* Rejoins team where he won two titles as a player
* Owner hopes Jackson will help revive team's success
Phil Jackson was officially named president of the New York Knicks on Tuesday in a move the National Basketball Association team hopes will help restore a winning culture to the franchise.
Jackson, a link to the Knicks' glory days as a defensive-minded role player on teams that won two NBA titles in the early 1970s, went on to win a record 11 NBA titles as a head coach - six with the Chicago Bulls and five with the Los Angeles Lakers.
Knicks owner James Dolan announced the appointment at packed news conference at Madison Square Garden, the team's home arena, following a week of speculation that Jackson would take over in charge of the team's basketball operations.
"There is only one Phil Jackson, and he is synonymous with winning basketball teams," Dolan said.
"His history of success in the NBA is unrivaled, and he is the ideal executive to lead our team and develop short and long term plans that build a successful franchise and result in an NBA championship."
Jackson, 68, who retired from coaching in 2011, was greeted at the news conference by former teammates Walt Frazier and Dick Barnett, while to his right, in the window of the Knicks merchandising store in the Garden lobby, racks were lined with replicas of his old No. 18 on throwback gray Knicks T-shirts.
"I started my career as a Knick, and know what it feels like to win in this great city," Jackson said.
"I take the task of helping to deliver a winning team to our fans seriously, and look forward to combining my vision of the game with Steve Mills' abilities as a general manager."
Jackson said he would be moving to New York from Los Angeles to tackle the job full force after signing a five-year deal, which local media has reported is worth $12 million a year.
The Knicks have not won a championship since 1973, when Jackson was still in his playing days, and are struggling to make the playoffs this season.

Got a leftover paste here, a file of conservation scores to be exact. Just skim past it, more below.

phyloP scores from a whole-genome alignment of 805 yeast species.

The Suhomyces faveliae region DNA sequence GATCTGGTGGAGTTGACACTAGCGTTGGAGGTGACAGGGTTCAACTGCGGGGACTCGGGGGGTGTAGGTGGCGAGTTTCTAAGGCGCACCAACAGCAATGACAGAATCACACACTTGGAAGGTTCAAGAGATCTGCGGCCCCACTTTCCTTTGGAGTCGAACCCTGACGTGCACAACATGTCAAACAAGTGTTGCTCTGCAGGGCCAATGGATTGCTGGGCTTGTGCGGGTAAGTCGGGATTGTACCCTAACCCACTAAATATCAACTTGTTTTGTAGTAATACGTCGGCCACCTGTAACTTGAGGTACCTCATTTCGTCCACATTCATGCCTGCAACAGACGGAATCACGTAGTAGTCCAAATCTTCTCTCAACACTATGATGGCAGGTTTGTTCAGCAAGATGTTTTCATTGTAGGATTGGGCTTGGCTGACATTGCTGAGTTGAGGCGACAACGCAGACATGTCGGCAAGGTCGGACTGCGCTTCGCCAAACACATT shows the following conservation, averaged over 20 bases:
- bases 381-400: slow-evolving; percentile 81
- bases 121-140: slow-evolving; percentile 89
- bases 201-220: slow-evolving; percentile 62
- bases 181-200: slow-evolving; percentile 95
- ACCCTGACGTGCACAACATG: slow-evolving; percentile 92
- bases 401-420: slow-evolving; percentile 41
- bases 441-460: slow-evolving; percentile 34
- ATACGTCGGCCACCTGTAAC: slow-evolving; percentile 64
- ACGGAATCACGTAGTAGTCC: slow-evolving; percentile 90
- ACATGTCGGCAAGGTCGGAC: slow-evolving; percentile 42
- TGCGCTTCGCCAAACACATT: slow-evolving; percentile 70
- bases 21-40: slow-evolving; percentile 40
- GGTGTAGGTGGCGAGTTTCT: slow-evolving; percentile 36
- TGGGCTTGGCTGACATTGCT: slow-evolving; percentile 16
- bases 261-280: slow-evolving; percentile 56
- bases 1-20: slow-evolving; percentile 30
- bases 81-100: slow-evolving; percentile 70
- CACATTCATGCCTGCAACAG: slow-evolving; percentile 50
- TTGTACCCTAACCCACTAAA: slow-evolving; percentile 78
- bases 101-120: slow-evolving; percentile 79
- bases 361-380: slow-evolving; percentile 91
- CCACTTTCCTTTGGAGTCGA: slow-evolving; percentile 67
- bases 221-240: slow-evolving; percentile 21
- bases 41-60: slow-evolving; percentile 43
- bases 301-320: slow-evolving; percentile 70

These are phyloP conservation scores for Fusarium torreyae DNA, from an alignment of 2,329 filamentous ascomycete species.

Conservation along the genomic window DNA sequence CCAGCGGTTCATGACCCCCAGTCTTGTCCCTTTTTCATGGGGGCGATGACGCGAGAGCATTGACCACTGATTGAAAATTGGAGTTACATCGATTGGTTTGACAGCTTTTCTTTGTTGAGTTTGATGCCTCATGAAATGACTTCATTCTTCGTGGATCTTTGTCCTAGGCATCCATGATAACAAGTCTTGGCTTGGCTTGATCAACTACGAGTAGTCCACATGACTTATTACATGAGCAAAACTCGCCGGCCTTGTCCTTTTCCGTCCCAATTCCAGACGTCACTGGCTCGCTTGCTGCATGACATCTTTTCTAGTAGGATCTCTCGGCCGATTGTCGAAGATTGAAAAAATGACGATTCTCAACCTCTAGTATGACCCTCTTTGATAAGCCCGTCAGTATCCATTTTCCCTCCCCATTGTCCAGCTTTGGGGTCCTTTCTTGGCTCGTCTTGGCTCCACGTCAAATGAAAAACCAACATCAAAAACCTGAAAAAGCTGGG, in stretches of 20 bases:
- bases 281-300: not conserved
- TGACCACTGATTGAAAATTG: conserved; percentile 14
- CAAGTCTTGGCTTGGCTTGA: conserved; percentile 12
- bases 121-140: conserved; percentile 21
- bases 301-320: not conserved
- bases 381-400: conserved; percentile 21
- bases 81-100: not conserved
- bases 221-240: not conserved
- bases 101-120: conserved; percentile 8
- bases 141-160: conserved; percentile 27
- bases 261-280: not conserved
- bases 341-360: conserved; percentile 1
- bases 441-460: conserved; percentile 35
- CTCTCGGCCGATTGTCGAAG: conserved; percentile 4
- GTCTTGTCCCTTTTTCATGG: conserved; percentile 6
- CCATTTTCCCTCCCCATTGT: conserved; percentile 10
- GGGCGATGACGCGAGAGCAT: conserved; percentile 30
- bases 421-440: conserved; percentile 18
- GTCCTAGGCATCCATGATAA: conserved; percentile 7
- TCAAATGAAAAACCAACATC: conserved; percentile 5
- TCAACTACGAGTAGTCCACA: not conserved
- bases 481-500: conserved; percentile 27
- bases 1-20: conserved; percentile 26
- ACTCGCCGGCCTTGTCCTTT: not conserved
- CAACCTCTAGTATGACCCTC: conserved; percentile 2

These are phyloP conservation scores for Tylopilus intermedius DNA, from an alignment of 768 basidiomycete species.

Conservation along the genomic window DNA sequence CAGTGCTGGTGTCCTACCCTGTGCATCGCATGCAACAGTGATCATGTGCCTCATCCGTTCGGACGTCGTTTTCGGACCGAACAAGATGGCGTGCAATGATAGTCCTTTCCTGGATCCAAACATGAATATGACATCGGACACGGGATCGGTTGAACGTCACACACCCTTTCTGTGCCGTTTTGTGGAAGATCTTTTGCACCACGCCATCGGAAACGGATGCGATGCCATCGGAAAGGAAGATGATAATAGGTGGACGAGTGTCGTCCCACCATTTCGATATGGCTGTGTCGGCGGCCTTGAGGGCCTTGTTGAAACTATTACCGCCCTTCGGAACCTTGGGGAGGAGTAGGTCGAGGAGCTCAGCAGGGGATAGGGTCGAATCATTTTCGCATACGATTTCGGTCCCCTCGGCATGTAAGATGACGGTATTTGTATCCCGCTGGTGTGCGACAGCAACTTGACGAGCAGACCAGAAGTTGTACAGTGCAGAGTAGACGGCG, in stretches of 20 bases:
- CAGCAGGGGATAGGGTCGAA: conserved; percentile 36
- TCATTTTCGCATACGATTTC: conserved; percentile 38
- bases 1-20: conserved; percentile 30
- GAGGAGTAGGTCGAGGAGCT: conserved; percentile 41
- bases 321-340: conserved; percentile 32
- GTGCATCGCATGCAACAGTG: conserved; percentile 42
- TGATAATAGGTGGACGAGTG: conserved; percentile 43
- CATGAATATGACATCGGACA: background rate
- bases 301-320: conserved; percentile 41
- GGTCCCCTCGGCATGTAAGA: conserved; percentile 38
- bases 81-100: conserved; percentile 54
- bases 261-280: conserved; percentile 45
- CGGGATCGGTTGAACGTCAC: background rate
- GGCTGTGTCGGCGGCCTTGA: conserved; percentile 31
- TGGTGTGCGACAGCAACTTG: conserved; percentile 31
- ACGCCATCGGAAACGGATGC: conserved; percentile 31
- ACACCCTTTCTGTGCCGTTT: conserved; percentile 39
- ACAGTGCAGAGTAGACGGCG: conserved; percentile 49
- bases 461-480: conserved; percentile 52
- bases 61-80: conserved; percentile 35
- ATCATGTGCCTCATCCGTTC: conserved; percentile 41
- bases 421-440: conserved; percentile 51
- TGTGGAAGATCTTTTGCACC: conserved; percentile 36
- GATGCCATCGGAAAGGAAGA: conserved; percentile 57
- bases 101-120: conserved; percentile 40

With 15 games left in the regular season, the Knicks are ninth in the Eastern Conference with a 27-40 record, four games back of the eighth and final playoff spot.
Jackson, courted by the Knicks back in November, said the time was right for him to return to basketball, although he was not fit enough to consider coming back as a coach.
"I went through a series of operations, five I think, knees and hips and other things," he said. "I thought if I came back to full health, I'd lead an active life. Play some basketball.
"Go to England and look at soccer clubs, go to Australia and see my old buddy (and former player) Luc Longley, who likes the football they play down there.
"However, I'm not going to play ball again. I'm too old to play and too lame to coach."
Jackson, who walked in with a slight limp, said that over the last two years as he recovered from surgeries and did his physical therapy, "people started coming to see me ... tapping into what I've learned, what I could impart to them."
When it looked last year like an anticipated franchise move might bring a team back to Seattle, Jackson was approached about a management position and that got him thinking.
"That was of interest to me," he said. "It never happened. But I got intrigued, the idea of being in an executive management position.
"I think I can make the change."
Hall of Famer Michael Jordan, the driving on-court force for Jackson's six titles with the Bulls, said he thought his former coach would do well in his first crack at basketball management.
"Phil can do some good things with them because he's gifted," Jordan, now chairman of the NBA Charlotte Bobcats, told ESPN.
"Phil is fantastic at managing egos and personalities, getting everyone on the same page and maxing out whatever potential is there for what should be the common and ultimate goal."
Jackson got his grounding in fundamental team basketball under the coaching of Red Holzman during his Knicks days, and he said he would focus on bringing the right kind of player to New York to form the sort of club he prizes.
He promised no quick fix, saying there was much work to do in reshaping a team that has relied heavily on the scoring of Carmelo Anthony.
"Championships come with some deliberate action," said Jackson. "There are very few accidental championships in the NBA."
Jackson said the opportunity to crown his career by returning to New York and building the Knicks back into champions was hard to refuse.
"This would be a pinnacle," said Jackson. "It would be a capstone on a remarkable career that I've had."